If China’s migrant work force was a country, it would be the world’s fourth largest. Yet, while this group of 260 million workers power the country’s economy, they are largely without stable incomes or long-term housing. China’s new leaders, who took the stage in Beijing last week, pinpointed this horde of migrant workers that make up roughly 20% of the population as a major factor in the future stability and prosperity of the country.
The new regime, led by President Xi Jinping and Premier Li Keqiang, will likely begin confronting the difficulties associated with the rapid urbanization of these migrants in the first half of the year, according to a report from Citi Research. Also leading the charge will be Xu Shaoshi, a veteran land reformer and the new head of the National Development and Reform Committee (NDRC), which oversees the much of China’s development policy.
Channeling more of China’s rural population of more than 600 million into the growth centers of the east coast will be imperative to future development as years of waning fertility have finally begun to shrink the labor force. China’s labor pool, the world’s largest, has been responsible for 30 years of export-generated growth. But China stands to lose that advantage without coaxing more rural dwellers into the city.
Furthering the urbanization process will not be simple. Dealing with China’s floating population is comparable to moving and rehousing a population larger than Indonesia’s.
Recently, top-level government officials have been talking a lot about hukou reform. A hukou is a method of recording a person’s place of residence that has survived since the Mao Zedong era and impedes migration from rural to urban areas. That’s because a hukou also guarantees social welfare benefits such as education and health care, provided the person stays in the location where they are registered. The majority of rural workers who have settled in China’s cities either are unable or unwilling to trade a rural hukou for an urban one, leaving them without access to affordable health care or education for their children.
The State Council tweaked that system last year to ease restrictions on movement between the countryside and smaller cities. In December, the NDRC pledged speedier reforms to the system. But real improvement will likely come in the form of piecemeal policy changes, not a sudden overhaul to the hukou itself.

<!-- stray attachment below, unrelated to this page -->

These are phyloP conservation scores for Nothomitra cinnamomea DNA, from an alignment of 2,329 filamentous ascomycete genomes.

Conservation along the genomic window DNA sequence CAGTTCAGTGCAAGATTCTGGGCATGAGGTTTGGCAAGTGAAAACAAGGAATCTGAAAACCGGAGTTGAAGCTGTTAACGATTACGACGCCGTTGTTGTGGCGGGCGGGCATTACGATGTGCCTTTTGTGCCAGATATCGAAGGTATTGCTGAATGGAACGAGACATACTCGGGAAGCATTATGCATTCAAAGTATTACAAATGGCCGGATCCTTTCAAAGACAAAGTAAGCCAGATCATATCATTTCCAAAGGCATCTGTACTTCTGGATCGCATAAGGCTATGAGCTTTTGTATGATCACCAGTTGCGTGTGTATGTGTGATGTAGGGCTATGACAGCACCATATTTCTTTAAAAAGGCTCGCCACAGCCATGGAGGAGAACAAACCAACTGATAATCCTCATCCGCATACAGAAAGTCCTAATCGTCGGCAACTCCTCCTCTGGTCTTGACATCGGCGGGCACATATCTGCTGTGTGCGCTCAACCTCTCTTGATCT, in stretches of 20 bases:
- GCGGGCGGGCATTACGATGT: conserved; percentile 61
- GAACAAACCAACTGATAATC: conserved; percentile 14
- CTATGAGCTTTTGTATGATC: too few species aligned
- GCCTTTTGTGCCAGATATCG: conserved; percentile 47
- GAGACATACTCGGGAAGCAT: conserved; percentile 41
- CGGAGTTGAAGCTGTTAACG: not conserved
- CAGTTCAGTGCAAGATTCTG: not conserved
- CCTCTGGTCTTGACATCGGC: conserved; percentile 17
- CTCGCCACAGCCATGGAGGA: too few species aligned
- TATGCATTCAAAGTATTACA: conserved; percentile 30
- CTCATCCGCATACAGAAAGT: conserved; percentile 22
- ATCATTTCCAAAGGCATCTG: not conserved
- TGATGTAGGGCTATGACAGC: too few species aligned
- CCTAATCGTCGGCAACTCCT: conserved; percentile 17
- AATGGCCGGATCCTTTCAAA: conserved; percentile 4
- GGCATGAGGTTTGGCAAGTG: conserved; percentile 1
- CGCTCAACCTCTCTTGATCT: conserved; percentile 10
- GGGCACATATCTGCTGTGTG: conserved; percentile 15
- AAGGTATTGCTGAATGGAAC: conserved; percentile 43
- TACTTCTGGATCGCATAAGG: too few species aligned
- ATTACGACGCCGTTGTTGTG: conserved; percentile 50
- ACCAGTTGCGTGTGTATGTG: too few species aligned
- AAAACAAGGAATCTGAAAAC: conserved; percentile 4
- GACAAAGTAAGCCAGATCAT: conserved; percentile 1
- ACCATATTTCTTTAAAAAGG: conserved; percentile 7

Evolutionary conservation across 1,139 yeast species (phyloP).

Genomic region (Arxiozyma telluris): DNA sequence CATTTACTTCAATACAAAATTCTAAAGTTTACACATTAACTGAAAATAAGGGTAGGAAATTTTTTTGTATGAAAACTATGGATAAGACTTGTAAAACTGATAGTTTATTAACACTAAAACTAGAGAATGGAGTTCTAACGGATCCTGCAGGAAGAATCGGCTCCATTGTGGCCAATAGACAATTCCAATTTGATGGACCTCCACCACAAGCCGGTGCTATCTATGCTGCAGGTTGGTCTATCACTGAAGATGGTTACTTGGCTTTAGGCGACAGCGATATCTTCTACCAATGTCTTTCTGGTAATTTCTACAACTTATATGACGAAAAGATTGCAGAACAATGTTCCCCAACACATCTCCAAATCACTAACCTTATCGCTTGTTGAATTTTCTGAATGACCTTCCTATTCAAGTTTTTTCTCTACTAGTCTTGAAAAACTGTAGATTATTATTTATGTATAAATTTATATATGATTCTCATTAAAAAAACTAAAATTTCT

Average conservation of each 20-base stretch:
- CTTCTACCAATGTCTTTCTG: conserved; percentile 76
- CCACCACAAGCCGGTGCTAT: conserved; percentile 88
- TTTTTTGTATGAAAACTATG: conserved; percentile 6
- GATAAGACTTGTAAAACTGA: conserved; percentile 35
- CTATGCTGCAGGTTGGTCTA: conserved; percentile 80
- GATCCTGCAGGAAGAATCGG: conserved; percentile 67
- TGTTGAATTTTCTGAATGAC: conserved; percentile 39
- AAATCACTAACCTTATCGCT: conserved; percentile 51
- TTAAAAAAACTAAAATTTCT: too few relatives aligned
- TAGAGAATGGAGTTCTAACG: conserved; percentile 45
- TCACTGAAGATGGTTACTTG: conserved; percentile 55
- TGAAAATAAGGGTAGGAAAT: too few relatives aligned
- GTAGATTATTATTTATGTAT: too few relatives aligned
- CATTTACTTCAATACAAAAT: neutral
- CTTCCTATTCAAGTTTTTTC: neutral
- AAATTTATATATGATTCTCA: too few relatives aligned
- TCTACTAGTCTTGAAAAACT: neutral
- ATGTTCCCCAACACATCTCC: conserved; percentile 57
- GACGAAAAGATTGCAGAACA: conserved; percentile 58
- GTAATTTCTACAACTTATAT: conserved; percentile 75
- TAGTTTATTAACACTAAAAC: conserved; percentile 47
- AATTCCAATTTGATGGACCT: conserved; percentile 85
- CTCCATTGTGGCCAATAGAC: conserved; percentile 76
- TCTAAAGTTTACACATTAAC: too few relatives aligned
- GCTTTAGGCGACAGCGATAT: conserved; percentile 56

“Hukou reform – it’s really not a 2013 story,” Nicholas Consonary, senior China analyst at global risk consultancy Eurasia Group, told China Economic Review before the annual National People’s Congress that was held last week. “I think there are some other fundamental reforms that they have to implement first before hukou can really move in a comprehensive way.”
For one, the government will need to rework the way pensions are transferred between the countryside and the city, Consonary said. When someone with a rural residence permit relocates to a city, it’s unclear what becomes of that person’s pension or who would manage it in the city, in the event the person did officially obtain an urban hukou.
Moreover, cash-rich cities in east China will most likely push back against taking this responsibility.
“Each hukou comes with a cost,” said Ding Shuang, a senior China analyst at Citi. “The local governments are not ready to take that bill.”
The next steps to reforming the system will focus on reducing the value of the hukou itself, Ding said. The government will likely slowly increase migrant workers’ access to education and health benefits in big cities without changing their hukou status, diluting the value of the much-coveted urban residence permit.
Gaining a hukou in a smaller city will become easier, but farmers won’t gain official resident status in Beijing or Shanghai any time soon. Such comprehensive reform is at least five years away, Ding said.
Reform is also needed in the countryside itself. Rural residents collectively own farm land but selling that land, which would assist rural migrants in their moves to cities, remains largely impossible. Many migrant also don’t want to give up the land, viewing it as a safety net if their urban ambitions don’t pan out.
The government is currently devising a policy that could raise compensation to farmers for giving up control of their rural land. One proposition is to give farmers a stake in future profits derived from the land long after they leave for the city, Ding said. Higher compensation for leaving behind their land will help farmers relocate to cities, where property prices are substantially higher, and could potentially outweigh their desire to retain the land as a safety net.
While urbanization will support economic growth for years to come, the government isn’t exactly rushing to push the remaining rural Chinese into cities. The country’s urbanization policy thus far has been largely successful in mitigating many of the social ills found in rapidly growing cities around the world, such as crime, Consonary said. Only steady but paced growth in urban areas, coupled with stronger social benefits, will continue to keep cities safe, factories running and the world’s largest floating population at peace.